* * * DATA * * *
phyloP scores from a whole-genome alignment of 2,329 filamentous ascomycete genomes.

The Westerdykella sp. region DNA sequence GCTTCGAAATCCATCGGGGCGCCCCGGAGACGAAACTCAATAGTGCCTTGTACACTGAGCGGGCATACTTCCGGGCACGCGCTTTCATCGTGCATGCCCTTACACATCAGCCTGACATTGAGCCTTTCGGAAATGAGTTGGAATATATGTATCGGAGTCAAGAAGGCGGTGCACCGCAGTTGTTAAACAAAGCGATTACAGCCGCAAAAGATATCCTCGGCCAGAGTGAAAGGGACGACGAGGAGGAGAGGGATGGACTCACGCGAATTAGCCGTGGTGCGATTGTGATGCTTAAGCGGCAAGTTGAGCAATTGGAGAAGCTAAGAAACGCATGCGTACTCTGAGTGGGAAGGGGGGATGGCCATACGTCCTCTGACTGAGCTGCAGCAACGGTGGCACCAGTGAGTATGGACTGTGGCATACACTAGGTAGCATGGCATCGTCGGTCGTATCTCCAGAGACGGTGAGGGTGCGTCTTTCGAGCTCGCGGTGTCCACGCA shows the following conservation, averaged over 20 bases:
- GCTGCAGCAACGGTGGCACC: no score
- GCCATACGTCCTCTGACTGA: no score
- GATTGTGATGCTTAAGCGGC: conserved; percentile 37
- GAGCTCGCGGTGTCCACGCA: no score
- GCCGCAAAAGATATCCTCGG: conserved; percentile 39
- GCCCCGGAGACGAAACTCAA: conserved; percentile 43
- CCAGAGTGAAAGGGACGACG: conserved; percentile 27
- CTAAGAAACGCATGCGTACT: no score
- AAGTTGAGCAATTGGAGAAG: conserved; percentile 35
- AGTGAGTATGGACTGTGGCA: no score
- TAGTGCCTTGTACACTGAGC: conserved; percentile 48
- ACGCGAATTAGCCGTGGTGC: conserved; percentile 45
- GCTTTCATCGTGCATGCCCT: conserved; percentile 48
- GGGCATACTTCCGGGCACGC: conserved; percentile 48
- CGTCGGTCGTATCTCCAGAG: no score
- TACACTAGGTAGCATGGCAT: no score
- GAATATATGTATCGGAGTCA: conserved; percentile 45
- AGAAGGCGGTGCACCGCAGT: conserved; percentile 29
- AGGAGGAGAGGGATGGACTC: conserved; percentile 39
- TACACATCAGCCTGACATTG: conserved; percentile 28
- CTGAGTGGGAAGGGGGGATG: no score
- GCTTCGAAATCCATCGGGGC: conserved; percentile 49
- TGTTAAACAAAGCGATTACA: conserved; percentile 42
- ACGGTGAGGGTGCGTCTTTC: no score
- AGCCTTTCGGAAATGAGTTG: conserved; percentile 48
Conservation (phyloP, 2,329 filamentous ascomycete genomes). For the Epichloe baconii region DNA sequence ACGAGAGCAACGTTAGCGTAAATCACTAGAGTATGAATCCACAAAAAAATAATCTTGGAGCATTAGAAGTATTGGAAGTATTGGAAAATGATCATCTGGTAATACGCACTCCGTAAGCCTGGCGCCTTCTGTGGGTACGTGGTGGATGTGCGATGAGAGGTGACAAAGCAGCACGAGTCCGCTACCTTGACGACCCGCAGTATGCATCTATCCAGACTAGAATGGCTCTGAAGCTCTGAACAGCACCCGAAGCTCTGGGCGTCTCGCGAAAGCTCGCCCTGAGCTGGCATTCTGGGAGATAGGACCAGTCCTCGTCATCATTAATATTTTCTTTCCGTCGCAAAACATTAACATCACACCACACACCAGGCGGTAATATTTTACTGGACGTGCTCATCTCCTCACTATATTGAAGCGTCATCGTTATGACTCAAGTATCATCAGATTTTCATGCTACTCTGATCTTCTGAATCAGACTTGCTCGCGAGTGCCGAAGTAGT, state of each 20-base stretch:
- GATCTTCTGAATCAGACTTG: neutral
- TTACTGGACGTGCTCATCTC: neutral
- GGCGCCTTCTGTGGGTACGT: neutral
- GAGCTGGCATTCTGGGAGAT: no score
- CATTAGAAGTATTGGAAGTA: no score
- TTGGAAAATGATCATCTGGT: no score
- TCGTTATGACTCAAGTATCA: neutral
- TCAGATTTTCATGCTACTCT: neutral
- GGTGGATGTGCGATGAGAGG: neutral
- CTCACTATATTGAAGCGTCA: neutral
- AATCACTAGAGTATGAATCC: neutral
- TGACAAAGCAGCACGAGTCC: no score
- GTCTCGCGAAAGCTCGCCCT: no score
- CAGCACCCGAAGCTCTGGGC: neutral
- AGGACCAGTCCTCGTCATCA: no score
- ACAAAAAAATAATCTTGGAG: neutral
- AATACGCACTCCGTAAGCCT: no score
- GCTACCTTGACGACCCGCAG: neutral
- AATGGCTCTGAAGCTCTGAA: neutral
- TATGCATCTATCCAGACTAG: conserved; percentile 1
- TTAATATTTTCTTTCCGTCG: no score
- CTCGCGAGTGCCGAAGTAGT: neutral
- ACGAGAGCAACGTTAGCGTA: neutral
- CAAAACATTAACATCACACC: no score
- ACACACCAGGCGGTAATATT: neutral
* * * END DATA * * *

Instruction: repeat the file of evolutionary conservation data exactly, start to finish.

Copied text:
phyloP scores from a whole-genome alignment of 2,329 filamentous ascomycete genomes.

The Westerdykella sp. region DNA sequence GCTTCGAAATCCATCGGGGCGCCCCGGAGACGAAACTCAATAGTGCCTTGTACACTGAGCGGGCATACTTCCGGGCACGCGCTTTCATCGTGCATGCCCTTACACATCAGCCTGACATTGAGCCTTTCGGAAATGAGTTGGAATATATGTATCGGAGTCAAGAAGGCGGTGCACCGCAGTTGTTAAACAAAGCGATTACAGCCGCAAAAGATATCCTCGGCCAGAGTGAAAGGGACGACGAGGAGGAGAGGGATGGACTCACGCGAATTAGCCGTGGTGCGATTGTGATGCTTAAGCGGCAAGTTGAGCAATTGGAGAAGCTAAGAAACGCATGCGTACTCTGAGTGGGAAGGGGGGATGGCCATACGTCCTCTGACTGAGCTGCAGCAACGGTGGCACCAGTGAGTATGGACTGTGGCATACACTAGGTAGCATGGCATCGTCGGTCGTATCTCCAGAGACGGTGAGGGTGCGTCTTTCGAGCTCGCGGTGTCCACGCA shows the following conservation, averaged over 20 bases:
- GCTGCAGCAACGGTGGCACC: no score
- GCCATACGTCCTCTGACTGA: no score
- GATTGTGATGCTTAAGCGGC: conserved; percentile 37
- GAGCTCGCGGTGTCCACGCA: no score
- GCCGCAAAAGATATCCTCGG: conserved; percentile 39
- GCCCCGGAGACGAAACTCAA: conserved; percentile 43
- CCAGAGTGAAAGGGACGACG: conserved; percentile 27
- CTAAGAAACGCATGCGTACT: no score
- AAGTTGAGCAATTGGAGAAG: conserved; percentile 35
- AGTGAGTATGGACTGTGGCA: no score
- TAGTGCCTTGTACACTGAGC: conserved; percentile 48
- ACGCGAATTAGCCGTGGTGC: conserved; percentile 45
- GCTTTCATCGTGCATGCCCT: conserved; percentile 48
- GGGCATACTTCCGGGCACGC: conserved; percentile 48
- CGTCGGTCGTATCTCCAGAG: no score
- TACACTAGGTAGCATGGCAT: no score
- GAATATATGTATCGGAGTCA: conserved; percentile 45
- AGAAGGCGGTGCACCGCAGT: conserved; percentile 29
- AGGAGGAGAGGGATGGACTC: conserved; percentile 39
- TACACATCAGCCTGACATTG: conserved; percentile 28
- CTGAGTGGGAAGGGGGGATG: no score
- GCTTCGAAATCCATCGGGGC: conserved; percentile 49
- TGTTAAACAAAGCGATTACA: conserved; percentile 42
- ACGGTGAGGGTGCGTCTTTC: no score
- AGCCTTTCGGAAATGAGTTG: conserved; percentile 48
Conservation (phyloP, 2,329 filamentous ascomycete genomes). For the Epichloe baconii region DNA sequence ACGAGAGCAACGTTAGCGTAAATCACTAGAGTATGAATCCACAAAAAAATAATCTTGGAGCATTAGAAGTATTGGAAGTATTGGAAAATGATCATCTGGTAATACGCACTCCGTAAGCCTGGCGCCTTCTGTGGGTACGTGGTGGATGTGCGATGAGAGGTGACAAAGCAGCACGAGTCCGCTACCTTGACGACCCGCAGTATGCATCTATCCAGACTAGAATGGCTCTGAAGCTCTGAACAGCACCCGAAGCTCTGGGCGTCTCGCGAAAGCTCGCCCTGAGCTGGCATTCTGGGAGATAGGACCAGTCCTCGTCATCATTAATATTTTCTTTCCGTCGCAAAACATTAACATCACACCACACACCAGGCGGTAATATTTTACTGGACGTGCTCATCTCCTCACTATATTGAAGCGTCATCGTTATGACTCAAGTATCATCAGATTTTCATGCTACTCTGATCTTCTGAATCAGACTTGCTCGCGAGTGCCGAAGTAGT, state of each 20-base stretch:
- GATCTTCTGAATCAGACTTG: neutral
- TTACTGGACGTGCTCATCTC: neutral
- GGCGCCTTCTGTGGGTACGT: neutral
- GAGCTGGCATTCTGGGAGAT: no score
- CATTAGAAGTATTGGAAGTA: no score
- TTGGAAAATGATCATCTGGT: no score
- TCGTTATGACTCAAGTATCA: neutral
- TCAGATTTTCATGCTACTCT: neutral
- GGTGGATGTGCGATGAGAGG: neutral
- CTCACTATATTGAAGCGTCA: neutral
- AATCACTAGAGTATGAATCC: neutral
- TGACAAAGCAGCACGAGTCC: no score
- GTCTCGCGAAAGCTCGCCCT: no score
- CAGCACCCGAAGCTCTGGGC: neutral
- AGGACCAGTCCTCGTCATCA: no score
- ACAAAAAAATAATCTTGGAG: neutral
- AATACGCACTCCGTAAGCCT: no score
- GCTACCTTGACGACCCGCAG: neutral
- AATGGCTCTGAAGCTCTGAA: neutral
- TATGCATCTATCCAGACTAG: conserved; percentile 1
- TTAATATTTTCTTTCCGTCG: no score
- CTCGCGAGTGCCGAAGTAGT: neutral
- ACGAGAGCAACGTTAGCGTA: neutral
- CAAAACATTAACATCACACC: no score
- ACACACCAGGCGGTAATATT: neutral